Hey, it's been a good ride in the Courier column-writing realm for the past 24 years, but this old horse — or "nag" if you prefer the reference due to my 87 years on the planet — is calling it quits and putting himself out to pasture.
Gee, I dunno. Maybe you could refer to the following two-parter as “Cal Cordes & friends” based first on Cal’s role in helping to clear Prescott’s streets of 4-foot-deep snow that buried the city in late 1967 into early 1968 and, second, his teaming with two buddies decades ago in putting Prescott’s youth baseball programs “on the map” competitively.
His impact on the betterment of countless Prescott area young people’s lives in the companion fields of education and sports, along with a lifetime pursuit of volunteerism that has benefited people of all ages, is substantial. Cal Cordes is the name and being a good guy is his fame.
Those of you who were Northern Arizona residents back in the late 1960s will no doubt remember the event well.
It was over five decades ago – 1965, to be exact – that I first set foot in Prescott. And my first reaction upon viewing the city huddling under the watchful eyes of Thumb Butte and Granite Mountain brought to my mind the closing line in the movie “Casablanca” when Humphrey Bogart speculated that “I think this is the beginning of a beautiful friendship.”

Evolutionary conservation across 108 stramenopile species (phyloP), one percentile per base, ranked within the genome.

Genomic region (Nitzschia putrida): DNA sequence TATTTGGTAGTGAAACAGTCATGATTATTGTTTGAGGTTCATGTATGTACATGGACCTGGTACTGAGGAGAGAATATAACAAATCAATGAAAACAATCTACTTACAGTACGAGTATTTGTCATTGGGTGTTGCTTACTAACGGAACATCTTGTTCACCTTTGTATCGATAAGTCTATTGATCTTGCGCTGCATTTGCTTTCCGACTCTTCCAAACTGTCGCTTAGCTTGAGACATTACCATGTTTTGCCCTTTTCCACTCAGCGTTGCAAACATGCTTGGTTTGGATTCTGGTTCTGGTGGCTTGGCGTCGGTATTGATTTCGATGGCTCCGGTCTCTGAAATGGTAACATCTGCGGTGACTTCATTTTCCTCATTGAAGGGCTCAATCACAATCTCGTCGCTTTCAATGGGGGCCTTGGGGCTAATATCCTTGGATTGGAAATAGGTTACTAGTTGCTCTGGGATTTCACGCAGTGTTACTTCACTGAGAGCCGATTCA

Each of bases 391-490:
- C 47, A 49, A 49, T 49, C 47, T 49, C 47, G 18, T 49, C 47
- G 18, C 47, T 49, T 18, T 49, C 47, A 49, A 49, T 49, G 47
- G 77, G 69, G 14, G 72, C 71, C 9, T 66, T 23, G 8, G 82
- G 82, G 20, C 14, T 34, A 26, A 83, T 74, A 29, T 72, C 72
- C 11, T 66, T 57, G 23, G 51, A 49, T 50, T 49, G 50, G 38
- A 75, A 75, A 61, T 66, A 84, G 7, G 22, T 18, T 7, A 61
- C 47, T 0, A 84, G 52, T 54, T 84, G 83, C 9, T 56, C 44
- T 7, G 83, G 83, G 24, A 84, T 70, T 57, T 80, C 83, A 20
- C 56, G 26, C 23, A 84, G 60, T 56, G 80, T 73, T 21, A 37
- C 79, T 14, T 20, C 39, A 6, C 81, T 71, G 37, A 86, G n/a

News centering on the coronavirus pandemic is dominating the headlines nowadays, as well it necessarily should be. But instead of expanding in any way on that subject I would like to instead focus on the excellent health care experience that I have enjoyed while residing in Prescott.
Prescott – and most recently Tucson – lost a true treasure last month when Frank Finley died at age 83 in a Tucson hospital following emergency exploratory intestinal surgery.
Among countless pleasantries I fed on years ago in Sacramento, Calif., was the wit and wisdom of Ed Goldman, a gadabout gadfly whose tongue finds comfort embedded in his cheek.
Yes, “everything’s up-to-date in Kansas City … they’ve gone about as ‘fer’ as they can go!”